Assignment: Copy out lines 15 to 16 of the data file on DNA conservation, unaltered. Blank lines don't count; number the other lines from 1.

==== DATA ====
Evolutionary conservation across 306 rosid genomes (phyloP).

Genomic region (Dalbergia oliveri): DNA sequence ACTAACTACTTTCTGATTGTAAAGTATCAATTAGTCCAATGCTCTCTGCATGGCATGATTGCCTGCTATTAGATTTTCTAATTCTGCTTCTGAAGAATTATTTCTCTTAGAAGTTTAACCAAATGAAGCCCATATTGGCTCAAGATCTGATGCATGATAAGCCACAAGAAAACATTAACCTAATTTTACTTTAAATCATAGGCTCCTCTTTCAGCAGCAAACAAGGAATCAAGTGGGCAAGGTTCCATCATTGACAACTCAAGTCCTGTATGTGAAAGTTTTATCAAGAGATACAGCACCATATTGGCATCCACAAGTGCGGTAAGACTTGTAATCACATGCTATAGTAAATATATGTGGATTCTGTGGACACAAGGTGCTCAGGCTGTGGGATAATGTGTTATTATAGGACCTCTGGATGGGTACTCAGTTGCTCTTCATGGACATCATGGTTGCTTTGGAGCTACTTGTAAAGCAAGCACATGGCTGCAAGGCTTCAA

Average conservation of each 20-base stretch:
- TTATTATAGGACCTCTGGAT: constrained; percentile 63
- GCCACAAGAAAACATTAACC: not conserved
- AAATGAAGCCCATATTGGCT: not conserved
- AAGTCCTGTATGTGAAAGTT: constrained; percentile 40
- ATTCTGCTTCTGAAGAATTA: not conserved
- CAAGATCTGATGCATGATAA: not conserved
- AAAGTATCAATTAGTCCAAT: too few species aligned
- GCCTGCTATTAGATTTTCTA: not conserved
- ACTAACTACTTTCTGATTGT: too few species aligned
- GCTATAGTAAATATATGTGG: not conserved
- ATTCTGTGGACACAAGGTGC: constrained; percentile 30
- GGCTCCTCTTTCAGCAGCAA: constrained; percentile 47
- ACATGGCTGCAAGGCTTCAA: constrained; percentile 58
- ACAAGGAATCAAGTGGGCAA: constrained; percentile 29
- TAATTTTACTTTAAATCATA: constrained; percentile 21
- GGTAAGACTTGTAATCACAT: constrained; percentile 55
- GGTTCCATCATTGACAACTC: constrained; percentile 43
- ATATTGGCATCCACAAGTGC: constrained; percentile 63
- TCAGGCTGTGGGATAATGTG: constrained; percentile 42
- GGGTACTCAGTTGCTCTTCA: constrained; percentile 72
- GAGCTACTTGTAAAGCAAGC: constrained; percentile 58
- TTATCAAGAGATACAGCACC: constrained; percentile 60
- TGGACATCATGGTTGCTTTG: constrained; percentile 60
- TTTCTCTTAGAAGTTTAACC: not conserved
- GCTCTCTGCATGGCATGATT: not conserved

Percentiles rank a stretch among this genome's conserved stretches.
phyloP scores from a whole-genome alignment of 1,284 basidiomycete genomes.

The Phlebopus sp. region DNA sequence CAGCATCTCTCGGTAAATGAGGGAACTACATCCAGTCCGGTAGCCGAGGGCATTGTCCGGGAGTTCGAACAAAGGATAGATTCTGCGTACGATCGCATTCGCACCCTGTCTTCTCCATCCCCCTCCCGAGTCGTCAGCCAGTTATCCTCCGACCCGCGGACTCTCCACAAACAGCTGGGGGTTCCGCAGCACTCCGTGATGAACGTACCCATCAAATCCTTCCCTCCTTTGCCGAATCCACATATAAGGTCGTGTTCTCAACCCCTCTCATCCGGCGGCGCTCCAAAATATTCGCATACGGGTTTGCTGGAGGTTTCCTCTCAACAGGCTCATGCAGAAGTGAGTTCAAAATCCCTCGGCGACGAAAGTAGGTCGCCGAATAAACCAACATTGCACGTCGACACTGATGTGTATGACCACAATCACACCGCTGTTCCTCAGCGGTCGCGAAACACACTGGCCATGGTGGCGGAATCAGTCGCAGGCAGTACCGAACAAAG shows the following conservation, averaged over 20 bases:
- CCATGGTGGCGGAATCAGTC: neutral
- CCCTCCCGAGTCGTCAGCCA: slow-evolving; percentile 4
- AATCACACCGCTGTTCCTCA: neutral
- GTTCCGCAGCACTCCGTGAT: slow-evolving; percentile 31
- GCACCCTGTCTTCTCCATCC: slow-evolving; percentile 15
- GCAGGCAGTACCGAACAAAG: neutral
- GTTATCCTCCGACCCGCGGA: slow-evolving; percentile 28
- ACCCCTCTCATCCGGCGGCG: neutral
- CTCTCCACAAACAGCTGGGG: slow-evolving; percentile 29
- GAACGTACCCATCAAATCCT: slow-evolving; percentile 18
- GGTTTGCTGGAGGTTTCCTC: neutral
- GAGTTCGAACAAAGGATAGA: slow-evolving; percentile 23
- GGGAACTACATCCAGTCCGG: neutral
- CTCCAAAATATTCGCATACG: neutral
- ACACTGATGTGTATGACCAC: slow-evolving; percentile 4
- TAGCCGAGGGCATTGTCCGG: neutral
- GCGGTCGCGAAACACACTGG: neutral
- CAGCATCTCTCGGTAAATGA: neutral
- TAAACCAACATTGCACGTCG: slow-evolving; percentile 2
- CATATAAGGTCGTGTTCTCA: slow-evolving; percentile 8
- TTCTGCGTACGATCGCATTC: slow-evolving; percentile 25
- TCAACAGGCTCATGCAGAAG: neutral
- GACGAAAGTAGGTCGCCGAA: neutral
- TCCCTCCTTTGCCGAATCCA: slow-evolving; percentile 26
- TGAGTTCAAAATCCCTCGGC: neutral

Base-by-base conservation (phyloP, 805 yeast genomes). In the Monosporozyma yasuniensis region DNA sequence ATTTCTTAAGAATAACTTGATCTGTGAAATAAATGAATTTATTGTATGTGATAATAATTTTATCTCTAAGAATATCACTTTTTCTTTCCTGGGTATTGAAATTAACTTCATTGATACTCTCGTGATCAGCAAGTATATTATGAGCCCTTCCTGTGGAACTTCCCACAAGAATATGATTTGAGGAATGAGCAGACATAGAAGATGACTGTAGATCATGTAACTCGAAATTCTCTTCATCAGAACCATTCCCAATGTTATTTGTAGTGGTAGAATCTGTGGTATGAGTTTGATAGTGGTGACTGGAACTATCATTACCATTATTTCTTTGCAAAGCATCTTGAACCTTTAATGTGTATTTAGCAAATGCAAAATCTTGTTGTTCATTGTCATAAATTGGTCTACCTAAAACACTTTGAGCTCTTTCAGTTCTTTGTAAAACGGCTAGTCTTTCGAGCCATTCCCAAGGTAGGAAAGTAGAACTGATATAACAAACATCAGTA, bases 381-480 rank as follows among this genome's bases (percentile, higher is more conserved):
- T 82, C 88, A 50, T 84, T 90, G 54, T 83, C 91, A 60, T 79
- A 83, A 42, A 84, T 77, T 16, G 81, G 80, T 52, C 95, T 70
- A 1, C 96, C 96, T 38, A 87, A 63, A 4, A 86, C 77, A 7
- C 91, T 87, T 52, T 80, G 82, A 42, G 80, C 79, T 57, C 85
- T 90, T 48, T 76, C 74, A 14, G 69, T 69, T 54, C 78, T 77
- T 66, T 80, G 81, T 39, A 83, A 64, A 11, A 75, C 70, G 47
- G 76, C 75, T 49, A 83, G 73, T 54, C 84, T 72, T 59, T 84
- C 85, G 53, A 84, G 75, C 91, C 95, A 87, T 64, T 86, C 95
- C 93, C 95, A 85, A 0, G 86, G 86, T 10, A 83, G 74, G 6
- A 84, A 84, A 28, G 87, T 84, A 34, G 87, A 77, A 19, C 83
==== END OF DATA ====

- GGCTCCTCTTTCAGCAGCAA: constrained; percentile 47
- ACATGGCTGCAAGGCTTCAA: constrained; percentile 58